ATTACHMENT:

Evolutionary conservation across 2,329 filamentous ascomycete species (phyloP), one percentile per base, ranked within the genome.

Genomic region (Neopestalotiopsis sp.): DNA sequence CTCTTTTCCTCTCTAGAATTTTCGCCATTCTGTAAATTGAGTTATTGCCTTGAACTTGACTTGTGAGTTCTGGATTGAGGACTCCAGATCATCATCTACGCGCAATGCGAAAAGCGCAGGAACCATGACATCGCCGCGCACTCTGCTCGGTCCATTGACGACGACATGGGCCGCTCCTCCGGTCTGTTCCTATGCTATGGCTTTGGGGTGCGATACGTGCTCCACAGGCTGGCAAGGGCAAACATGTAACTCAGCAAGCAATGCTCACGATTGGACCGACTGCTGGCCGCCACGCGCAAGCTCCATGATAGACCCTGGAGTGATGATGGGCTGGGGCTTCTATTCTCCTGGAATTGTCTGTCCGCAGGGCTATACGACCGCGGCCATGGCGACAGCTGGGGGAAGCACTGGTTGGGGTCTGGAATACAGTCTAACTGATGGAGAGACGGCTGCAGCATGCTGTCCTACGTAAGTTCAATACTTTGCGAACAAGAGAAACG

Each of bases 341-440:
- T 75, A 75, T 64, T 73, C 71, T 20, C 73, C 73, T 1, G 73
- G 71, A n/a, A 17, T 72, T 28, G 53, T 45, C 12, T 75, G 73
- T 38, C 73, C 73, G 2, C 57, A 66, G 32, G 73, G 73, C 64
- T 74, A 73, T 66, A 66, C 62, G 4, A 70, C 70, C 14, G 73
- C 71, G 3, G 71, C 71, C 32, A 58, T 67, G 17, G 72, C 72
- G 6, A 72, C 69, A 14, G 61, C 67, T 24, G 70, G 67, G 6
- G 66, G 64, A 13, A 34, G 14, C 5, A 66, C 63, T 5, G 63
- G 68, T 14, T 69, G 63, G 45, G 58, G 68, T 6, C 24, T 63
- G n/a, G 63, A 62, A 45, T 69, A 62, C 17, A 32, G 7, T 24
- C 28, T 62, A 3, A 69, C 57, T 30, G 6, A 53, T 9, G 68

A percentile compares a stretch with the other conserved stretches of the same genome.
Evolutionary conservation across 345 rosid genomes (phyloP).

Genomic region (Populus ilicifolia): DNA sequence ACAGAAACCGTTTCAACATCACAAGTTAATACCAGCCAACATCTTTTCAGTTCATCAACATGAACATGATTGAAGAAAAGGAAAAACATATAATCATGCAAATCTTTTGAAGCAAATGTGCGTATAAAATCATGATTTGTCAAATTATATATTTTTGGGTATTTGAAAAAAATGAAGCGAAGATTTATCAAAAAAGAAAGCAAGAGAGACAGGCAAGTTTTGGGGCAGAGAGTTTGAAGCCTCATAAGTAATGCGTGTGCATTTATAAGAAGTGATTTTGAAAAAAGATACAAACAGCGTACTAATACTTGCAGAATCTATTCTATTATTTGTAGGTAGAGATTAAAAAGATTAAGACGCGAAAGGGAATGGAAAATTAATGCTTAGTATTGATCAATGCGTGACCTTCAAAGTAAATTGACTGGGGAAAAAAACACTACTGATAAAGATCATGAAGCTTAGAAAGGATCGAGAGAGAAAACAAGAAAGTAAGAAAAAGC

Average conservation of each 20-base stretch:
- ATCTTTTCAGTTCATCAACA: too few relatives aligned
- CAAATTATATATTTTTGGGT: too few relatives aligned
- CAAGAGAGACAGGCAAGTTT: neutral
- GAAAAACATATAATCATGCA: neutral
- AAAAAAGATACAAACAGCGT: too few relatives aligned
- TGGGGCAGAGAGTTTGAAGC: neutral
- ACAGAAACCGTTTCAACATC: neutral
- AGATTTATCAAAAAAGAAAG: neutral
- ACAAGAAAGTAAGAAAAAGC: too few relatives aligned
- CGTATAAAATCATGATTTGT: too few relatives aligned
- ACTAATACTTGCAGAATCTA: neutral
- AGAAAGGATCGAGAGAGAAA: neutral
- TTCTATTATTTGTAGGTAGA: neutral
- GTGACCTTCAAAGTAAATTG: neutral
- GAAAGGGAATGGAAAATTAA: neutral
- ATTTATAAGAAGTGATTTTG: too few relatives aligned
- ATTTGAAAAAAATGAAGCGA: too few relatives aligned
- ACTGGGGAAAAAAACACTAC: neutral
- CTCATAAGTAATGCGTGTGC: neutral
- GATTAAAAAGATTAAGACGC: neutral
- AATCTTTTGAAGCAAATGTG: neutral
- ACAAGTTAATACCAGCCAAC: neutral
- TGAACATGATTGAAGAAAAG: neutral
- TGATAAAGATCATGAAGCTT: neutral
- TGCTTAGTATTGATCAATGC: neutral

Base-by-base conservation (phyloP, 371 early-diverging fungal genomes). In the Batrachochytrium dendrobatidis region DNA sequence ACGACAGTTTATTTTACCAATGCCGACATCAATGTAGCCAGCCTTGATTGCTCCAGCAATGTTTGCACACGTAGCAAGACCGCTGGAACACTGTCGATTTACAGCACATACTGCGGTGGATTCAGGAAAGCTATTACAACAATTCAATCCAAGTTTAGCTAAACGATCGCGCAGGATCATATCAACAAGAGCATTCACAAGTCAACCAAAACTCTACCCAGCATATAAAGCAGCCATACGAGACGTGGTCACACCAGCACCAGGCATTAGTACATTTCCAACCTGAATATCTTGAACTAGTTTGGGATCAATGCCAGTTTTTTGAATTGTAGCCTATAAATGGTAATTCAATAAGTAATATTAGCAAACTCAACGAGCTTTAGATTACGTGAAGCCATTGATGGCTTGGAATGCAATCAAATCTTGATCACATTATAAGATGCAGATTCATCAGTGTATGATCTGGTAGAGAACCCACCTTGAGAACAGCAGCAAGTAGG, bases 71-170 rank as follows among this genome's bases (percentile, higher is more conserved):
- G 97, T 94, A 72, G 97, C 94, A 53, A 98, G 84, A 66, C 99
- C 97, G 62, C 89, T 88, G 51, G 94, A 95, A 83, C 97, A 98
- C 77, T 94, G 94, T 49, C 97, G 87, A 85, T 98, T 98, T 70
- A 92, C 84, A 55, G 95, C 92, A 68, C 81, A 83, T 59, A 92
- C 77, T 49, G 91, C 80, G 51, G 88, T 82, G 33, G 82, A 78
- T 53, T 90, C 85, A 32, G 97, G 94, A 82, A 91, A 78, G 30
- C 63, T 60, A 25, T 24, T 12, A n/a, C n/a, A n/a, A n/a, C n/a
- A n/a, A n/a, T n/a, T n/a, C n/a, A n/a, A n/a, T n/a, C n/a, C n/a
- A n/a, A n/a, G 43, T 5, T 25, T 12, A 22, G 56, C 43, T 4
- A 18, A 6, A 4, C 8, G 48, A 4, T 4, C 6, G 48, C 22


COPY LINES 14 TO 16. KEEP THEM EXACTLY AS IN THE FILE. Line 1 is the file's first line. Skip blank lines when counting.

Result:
A percentile compares a stretch with the other conserved stretches of the same genome.
Evolutionary conservation across 345 rosid genomes (phyloP).

Genomic region (Populus ilicifolia): DNA sequence ACAGAAACCGTTTCAACATCACAAGTTAATACCAGCCAACATCTTTTCAGTTCATCAACATGAACATGATTGAAGAAAAGGAAAAACATATAATCATGCAAATCTTTTGAAGCAAATGTGCGTATAAAATCATGATTTGTCAAATTATATATTTTTGGGTATTTGAAAAAAATGAAGCGAAGATTTATCAAAAAAGAAAGCAAGAGAGACAGGCAAGTTTTGGGGCAGAGAGTTTGAAGCCTCATAAGTAATGCGTGTGCATTTATAAGAAGTGATTTTGAAAAAAGATACAAACAGCGTACTAATACTTGCAGAATCTATTCTATTATTTGTAGGTAGAGATTAAAAAGATTAAGACGCGAAAGGGAATGGAAAATTAATGCTTAGTATTGATCAATGCGTGACCTTCAAAGTAAATTGACTGGGGAAAAAAACACTACTGATAAAGATCATGAAGCTTAGAAAGGATCGAGAGAGAAAACAAGAAAGTAAGAAAAAGC